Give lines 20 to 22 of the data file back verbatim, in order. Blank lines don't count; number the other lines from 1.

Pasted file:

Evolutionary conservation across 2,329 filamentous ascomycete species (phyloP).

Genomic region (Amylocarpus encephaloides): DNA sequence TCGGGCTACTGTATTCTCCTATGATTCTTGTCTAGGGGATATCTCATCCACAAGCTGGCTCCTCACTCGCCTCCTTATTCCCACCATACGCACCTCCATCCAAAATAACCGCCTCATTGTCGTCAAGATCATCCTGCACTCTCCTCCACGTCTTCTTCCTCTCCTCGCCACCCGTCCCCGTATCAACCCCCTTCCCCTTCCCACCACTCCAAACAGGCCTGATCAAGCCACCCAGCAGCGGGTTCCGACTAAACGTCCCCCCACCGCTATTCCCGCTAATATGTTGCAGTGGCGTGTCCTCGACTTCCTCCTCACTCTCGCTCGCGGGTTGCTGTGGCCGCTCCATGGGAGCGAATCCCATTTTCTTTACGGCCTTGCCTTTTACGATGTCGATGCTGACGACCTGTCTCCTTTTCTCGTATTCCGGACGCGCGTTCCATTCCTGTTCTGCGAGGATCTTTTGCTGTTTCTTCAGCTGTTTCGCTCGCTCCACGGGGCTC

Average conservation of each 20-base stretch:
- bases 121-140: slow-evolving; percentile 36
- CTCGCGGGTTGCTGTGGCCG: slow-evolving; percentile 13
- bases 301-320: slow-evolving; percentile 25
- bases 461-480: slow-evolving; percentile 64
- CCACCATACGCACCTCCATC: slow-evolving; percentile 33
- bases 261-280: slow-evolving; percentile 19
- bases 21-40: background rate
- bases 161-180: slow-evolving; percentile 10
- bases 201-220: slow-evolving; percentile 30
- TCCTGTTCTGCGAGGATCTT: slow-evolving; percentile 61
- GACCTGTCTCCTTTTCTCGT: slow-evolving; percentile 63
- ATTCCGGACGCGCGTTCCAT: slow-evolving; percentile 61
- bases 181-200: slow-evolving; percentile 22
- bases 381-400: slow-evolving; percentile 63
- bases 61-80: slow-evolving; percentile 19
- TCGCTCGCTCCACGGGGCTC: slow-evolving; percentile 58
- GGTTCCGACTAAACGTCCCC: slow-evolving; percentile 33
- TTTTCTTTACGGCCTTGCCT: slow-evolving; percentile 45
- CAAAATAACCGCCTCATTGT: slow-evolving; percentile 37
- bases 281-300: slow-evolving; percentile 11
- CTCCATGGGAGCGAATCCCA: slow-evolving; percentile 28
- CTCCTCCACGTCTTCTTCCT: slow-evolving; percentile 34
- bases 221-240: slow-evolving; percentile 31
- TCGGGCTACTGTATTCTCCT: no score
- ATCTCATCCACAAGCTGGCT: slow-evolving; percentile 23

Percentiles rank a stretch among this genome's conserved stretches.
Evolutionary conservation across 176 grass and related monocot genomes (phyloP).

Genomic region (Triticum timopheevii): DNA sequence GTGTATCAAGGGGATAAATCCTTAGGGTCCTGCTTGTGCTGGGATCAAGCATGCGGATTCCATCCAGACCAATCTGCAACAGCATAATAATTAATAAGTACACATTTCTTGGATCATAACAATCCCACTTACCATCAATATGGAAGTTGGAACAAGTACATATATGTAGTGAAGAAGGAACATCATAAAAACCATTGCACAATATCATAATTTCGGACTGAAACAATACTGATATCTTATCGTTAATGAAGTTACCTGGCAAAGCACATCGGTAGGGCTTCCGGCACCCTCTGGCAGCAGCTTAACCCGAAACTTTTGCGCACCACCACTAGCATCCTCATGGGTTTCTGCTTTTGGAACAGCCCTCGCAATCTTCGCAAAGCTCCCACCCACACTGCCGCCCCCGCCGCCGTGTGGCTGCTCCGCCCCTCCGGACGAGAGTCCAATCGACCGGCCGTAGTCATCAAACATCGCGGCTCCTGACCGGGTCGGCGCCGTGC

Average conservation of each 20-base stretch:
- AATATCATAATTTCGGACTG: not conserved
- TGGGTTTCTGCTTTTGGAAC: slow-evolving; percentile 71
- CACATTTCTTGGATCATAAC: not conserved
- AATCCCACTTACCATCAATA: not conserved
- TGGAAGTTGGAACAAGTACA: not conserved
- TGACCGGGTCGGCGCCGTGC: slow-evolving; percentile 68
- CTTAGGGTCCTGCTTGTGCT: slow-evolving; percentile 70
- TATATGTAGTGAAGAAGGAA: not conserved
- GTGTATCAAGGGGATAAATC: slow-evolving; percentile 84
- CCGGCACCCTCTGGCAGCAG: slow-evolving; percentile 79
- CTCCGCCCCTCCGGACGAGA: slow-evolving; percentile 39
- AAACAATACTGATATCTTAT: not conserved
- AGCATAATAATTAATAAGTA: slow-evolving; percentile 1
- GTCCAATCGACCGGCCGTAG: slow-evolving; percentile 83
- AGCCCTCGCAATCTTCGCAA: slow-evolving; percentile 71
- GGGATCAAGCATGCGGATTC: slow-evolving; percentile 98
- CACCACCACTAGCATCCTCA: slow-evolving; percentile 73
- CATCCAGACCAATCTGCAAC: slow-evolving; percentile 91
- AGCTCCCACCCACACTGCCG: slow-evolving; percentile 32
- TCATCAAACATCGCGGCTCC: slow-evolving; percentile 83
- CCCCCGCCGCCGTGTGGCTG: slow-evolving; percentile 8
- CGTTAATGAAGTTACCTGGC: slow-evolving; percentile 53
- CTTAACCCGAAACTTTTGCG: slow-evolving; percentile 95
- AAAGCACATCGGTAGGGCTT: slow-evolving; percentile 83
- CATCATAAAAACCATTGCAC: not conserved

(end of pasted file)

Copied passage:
- GGTTCCGACTAAACGTCCCC: slow-evolving; percentile 33
- TTTTCTTTACGGCCTTGCCT: slow-evolving; percentile 45
- CAAAATAACCGCCTCATTGT: slow-evolving; percentile 37